Daily Rounds: What Kennedy Would Say; Blaming Carbs; Texas Medicaid Worries; AMA: Consider Costs
Health care ruling fulfills Kennedy's cause; Time to move on, widow says (The Boston Globe) - "'This health care reform was the cause of my husband’s life,' Vicki Kennedy said on ABC’s “This Week.” 'He believed that it was a moral issue, that it defined the character of who we were as a society, who we were as a country, and that decent, quality, affordable health care should be a fundamental right and not a privilege. And now, all three branches of our federal government have affirmed that right,’' she said. 'And I think if Teddy were here, he would tell us, 'Now it’s time to roll up our sleeves, get to work, fully implement the law, and move on with the business of our country.’”
What really makes us fat (Gary Taubes in The New York Times) - "If obesity is a fuel-partitioning problem — a fat-storage defect — then the trigger becomes not the quantity of food available but the quality. Now carbohydrates in the diet become the prime suspects, especially refined and easily digestible carbohydrates (foods that have what’s called a high glycemic index) and sugars."
Advocates worry Texas won't expand Medicaid (NPR) - "Texas has opposed the Affordable Care Act from the start. There's been little movement on setting up its insurance marketplace because officials said they were waiting for the Supreme Court ruling. Local health care workers are worried that even after the ruling, the state won't set up an exchange, and might even turn down the Medicaid money from the federal government."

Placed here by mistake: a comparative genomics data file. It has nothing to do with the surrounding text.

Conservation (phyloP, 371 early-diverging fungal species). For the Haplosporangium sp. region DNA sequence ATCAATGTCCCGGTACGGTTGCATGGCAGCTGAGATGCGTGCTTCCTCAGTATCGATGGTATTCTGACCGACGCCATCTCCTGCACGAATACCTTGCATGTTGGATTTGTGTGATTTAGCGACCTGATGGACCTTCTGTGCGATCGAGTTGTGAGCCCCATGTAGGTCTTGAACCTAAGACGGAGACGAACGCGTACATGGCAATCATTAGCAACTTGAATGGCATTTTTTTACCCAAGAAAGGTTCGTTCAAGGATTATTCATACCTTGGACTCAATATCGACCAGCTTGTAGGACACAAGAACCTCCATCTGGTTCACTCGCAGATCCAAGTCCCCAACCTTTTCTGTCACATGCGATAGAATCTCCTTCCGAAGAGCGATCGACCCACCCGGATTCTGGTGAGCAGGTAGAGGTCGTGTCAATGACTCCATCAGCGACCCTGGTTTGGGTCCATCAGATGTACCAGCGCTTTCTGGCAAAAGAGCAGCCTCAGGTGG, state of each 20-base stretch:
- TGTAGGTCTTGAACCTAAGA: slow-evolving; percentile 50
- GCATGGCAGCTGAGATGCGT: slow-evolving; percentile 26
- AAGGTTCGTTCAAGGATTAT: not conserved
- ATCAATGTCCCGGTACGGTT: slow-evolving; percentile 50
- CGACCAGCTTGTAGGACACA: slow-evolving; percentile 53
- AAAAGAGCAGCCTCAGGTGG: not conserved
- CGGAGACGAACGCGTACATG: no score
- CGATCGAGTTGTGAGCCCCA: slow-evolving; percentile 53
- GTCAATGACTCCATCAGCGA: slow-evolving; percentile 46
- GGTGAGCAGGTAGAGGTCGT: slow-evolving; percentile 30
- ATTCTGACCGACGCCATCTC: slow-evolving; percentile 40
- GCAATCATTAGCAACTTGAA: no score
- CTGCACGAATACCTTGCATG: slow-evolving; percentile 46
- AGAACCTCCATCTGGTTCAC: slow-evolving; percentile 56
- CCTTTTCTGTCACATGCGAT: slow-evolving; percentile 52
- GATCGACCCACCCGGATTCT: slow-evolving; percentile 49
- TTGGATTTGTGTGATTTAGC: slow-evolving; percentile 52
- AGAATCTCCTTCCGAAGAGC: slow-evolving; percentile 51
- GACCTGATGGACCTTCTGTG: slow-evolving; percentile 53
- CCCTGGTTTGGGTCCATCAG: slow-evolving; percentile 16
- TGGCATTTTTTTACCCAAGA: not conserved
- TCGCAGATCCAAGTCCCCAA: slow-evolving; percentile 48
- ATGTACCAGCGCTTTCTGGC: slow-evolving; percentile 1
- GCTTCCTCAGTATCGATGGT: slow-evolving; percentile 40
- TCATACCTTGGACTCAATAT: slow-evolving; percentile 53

Doctors advised to consider costs in care choices (amednews.com) - "Physicians have an obligation to recommend the less expensive option when the available medical alternatives offer a “similar likelihood” of patient benefit, according to ethics policy adopted at the AMA Annual Meeting. Doctors ought to be “prudent stewards of the shared societal resources with which they are entrusted,” says the ethical opinion. The Council on Ethical and Judicial Affairs report overcame objections that it could wrongly limit physicians’ ability to advocate for the interests of individual patients when those conflict with the need to constrain health care costs."
This program aired on July 2, 2012. The audio for this program is not available.